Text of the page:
Angelo Agrizzi's posh Fourways mansion auctioned for R9m
Family trust now needs to decide whether or not to accept the offer
Controversial former Bosasa COO Angelo Agrizzi's plush Fourways mansion was auctioned for R9m on Thursday.
High Street Auctions auctioned the five-bedroom house, which boasts en-suite bathrooms in every bedroom, via a virtual bidding session.
While the minimum price was set at R5m, the very first bid was for R9m. While it might have been expected to be fought over from there, it wasn't the case — as this was the only and, therefore, winning bid.
The auctioneers told TimesLIVE that the family trust now needed to decide whether they accepted the R9m offer or not.
The 1,220m² home, situated on the prestigious Helderfontein Estate, is an entertainer's dream, with ample space and scenic views. It also has a large gourmet kitchen with quartz-stone finishes. Outside, it has a water feature, a landscaped garden and a saltwater swimming pool.
Pictures High Street Auctions shared showed how Agrizzi had a taste for the finer things in life, with high-end finishes throughout.
Auctioneer Joff van Reenen had earlier told TimesLIVE that he predicted the property would sell for between R8m and R10m.
Though pictures showed the expensive furniture and blurred photos of the Agrizzi family placed around the home — including a caricature drawing of Agrizzi in the study — Van Reenen confirmed that the house was currently empty.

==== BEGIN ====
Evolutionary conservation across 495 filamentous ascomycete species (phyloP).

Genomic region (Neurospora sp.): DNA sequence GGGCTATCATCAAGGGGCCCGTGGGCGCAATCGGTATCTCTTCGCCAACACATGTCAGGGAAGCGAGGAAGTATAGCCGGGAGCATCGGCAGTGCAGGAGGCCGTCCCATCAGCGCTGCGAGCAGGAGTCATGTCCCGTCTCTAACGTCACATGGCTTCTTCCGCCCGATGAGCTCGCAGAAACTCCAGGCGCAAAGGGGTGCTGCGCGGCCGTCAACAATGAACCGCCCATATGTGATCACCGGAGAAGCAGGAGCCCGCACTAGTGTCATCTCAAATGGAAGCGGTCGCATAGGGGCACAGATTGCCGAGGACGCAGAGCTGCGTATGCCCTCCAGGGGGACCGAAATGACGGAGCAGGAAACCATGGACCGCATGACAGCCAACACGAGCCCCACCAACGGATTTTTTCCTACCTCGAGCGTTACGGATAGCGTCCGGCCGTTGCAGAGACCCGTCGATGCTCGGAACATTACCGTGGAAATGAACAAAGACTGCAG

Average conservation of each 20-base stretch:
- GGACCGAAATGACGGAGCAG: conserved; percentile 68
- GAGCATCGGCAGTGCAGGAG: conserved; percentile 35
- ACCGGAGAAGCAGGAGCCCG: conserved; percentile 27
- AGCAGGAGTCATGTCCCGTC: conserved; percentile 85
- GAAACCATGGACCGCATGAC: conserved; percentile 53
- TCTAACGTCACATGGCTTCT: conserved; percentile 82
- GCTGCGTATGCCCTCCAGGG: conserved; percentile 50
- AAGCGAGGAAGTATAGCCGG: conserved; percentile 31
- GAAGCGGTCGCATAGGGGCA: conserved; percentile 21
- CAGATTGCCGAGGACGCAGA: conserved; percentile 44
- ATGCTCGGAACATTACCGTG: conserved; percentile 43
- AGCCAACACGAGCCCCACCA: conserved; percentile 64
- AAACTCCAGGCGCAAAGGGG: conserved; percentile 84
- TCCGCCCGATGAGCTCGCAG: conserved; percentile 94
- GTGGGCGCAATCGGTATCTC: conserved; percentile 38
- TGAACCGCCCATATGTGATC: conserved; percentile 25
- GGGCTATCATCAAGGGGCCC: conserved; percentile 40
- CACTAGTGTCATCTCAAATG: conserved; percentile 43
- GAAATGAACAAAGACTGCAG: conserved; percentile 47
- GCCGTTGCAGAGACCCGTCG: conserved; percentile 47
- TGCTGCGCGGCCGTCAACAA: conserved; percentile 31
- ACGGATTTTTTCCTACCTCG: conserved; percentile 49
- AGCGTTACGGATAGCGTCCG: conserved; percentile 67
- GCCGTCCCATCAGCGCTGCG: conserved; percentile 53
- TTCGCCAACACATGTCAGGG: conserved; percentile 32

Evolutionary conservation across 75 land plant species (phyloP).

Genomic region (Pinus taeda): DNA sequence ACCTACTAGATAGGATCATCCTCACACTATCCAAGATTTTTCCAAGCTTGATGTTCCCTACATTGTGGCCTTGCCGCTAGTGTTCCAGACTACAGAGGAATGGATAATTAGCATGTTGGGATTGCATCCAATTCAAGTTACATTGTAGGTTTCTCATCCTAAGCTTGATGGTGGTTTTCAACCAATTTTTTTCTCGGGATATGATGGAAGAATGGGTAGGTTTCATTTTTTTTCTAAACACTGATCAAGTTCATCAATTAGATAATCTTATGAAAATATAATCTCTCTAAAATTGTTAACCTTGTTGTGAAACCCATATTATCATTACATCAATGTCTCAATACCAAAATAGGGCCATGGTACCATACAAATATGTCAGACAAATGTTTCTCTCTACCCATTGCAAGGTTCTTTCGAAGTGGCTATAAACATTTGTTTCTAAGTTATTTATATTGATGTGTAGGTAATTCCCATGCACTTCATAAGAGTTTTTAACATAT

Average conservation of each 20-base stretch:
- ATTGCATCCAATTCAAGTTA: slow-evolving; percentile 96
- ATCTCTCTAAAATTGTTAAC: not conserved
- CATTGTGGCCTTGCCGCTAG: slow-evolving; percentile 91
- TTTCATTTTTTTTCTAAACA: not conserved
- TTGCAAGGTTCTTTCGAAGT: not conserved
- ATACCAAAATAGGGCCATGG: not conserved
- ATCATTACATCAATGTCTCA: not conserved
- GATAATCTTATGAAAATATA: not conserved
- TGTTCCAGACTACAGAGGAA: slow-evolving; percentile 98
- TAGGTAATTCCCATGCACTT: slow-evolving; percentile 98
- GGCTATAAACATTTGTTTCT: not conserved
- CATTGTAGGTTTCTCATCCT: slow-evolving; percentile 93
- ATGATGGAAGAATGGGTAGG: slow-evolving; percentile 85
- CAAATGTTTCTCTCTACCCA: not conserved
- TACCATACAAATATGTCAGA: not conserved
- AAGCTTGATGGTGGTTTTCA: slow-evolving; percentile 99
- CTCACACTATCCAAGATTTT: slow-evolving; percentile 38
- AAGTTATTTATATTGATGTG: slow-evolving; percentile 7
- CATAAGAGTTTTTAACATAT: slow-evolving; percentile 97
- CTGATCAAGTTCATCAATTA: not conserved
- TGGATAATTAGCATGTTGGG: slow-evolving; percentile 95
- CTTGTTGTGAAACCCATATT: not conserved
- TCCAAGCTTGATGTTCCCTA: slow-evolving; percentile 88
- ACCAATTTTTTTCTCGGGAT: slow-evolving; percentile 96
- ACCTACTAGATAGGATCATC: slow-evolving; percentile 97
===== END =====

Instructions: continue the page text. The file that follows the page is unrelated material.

Pam Golding, which last year listed the house on its website, had described it as a “characterful French-themed architectural style, with every modern convenience and environmentally friendly perk”.
The sale for the house was later withdrawn, however — after the Sunday Times started asking questions about Agrizzi selling the posh pad.
At the time, it was said that Agrizzi, who had just given explosive testimony at the commission of inquiry into state capture, was planning on leaving SA for Italy. He quashed those talks as untrue, saying he had just been planning a holiday there.
Around the same time as the house was listed for sale, Agrizzi had reportedly been selling many of his other prized possessions. These included some of his Ferrari memorabilia which was carried on several social media sites. Items such as books, model cars, helmets, children's bicycles, electric-powered chairs, flags, steering wheels and a model Formula One car were among the listed items.
In his testimony before the commission, Agrizzi had alleged that Bosasa CEO Gavin Watson allegedly paid bribes to government officials to secure contracts worth billions.
His testimony also revealed how he had been complicit in the bribes, which ultimately led to criminal charges being brought against him.
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